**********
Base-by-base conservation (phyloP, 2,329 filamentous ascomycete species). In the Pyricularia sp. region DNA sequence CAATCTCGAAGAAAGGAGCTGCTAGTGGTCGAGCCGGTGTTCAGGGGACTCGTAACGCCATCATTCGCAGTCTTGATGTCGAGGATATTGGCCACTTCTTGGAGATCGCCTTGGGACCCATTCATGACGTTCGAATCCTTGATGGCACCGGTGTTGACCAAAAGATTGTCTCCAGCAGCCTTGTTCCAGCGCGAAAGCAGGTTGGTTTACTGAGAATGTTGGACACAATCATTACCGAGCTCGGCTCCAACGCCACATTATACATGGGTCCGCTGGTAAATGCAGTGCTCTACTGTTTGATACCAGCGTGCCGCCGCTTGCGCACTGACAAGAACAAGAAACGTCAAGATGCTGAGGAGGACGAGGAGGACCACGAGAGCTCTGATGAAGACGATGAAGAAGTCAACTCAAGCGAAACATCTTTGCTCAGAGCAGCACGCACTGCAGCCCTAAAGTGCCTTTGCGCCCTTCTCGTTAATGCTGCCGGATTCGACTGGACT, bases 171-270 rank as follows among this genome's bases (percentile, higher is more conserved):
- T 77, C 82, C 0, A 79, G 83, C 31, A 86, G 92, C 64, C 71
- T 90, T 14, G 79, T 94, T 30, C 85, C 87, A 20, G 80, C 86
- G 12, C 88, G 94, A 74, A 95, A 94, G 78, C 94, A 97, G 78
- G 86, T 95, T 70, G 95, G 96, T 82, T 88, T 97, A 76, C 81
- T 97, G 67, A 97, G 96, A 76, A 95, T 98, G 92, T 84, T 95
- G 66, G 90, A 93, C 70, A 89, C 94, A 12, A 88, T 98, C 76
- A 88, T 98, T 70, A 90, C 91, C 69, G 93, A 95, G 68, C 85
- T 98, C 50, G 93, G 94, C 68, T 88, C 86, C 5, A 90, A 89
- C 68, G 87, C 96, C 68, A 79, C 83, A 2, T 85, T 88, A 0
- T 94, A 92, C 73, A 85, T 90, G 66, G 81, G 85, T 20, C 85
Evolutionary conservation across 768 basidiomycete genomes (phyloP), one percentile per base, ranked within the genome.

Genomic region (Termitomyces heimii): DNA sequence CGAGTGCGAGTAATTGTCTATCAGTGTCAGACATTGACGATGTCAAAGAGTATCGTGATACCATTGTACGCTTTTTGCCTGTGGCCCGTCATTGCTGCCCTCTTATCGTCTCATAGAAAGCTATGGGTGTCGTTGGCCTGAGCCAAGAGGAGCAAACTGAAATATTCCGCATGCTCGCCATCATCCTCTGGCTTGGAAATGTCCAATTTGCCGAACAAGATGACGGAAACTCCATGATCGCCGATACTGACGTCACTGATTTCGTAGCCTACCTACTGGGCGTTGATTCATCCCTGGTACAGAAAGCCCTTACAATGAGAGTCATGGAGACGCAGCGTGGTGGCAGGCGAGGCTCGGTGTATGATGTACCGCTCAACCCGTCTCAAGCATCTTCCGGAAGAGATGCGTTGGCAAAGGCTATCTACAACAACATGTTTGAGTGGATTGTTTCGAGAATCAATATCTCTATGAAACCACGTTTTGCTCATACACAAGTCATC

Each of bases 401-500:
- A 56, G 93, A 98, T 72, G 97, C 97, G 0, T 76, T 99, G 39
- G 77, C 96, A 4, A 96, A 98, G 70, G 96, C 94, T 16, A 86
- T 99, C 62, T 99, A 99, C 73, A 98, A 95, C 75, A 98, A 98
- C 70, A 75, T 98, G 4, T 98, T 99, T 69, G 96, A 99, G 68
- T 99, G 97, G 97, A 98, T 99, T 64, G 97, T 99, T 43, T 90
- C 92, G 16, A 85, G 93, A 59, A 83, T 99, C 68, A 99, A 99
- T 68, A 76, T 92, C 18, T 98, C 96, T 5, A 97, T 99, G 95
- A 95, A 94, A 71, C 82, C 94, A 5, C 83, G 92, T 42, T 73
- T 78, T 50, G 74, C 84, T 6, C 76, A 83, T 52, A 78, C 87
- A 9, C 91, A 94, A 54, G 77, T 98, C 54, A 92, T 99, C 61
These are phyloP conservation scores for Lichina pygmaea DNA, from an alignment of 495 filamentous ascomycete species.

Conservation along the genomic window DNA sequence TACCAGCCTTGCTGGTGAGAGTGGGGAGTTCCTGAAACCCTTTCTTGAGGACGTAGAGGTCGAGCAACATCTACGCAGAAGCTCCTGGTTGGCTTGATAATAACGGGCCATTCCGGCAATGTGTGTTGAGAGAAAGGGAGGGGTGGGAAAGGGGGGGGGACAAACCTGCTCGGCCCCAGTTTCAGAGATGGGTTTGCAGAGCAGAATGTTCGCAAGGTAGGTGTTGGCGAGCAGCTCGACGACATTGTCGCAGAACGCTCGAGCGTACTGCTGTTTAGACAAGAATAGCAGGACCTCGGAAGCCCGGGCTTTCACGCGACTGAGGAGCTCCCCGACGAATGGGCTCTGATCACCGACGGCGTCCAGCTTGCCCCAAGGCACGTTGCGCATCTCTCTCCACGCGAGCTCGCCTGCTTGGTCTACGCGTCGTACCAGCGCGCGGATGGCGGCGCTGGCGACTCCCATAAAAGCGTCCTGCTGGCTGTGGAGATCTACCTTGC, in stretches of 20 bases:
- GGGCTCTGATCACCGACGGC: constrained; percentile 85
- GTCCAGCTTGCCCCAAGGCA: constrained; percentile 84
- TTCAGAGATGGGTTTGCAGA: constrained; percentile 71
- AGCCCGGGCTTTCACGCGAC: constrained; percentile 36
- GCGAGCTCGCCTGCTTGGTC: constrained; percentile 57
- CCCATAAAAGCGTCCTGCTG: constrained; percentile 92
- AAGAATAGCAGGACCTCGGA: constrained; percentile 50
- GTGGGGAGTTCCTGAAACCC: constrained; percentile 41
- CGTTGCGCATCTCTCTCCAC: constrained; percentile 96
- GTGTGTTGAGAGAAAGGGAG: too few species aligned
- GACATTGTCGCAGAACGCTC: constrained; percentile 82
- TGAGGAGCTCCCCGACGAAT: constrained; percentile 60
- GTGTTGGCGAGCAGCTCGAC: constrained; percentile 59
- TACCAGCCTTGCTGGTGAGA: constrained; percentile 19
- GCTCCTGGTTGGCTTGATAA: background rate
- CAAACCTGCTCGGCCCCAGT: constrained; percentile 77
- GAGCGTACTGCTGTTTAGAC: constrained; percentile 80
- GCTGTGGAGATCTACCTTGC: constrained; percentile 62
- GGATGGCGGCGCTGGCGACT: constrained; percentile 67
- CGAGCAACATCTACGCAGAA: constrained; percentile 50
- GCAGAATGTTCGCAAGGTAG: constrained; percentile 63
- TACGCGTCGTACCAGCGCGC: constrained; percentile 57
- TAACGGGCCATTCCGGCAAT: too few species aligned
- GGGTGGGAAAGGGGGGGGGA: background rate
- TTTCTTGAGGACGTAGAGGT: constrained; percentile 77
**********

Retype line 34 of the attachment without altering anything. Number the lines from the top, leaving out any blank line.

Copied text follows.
- GTGGGGAGTTCCTGAAACCC: constrained; percentile 41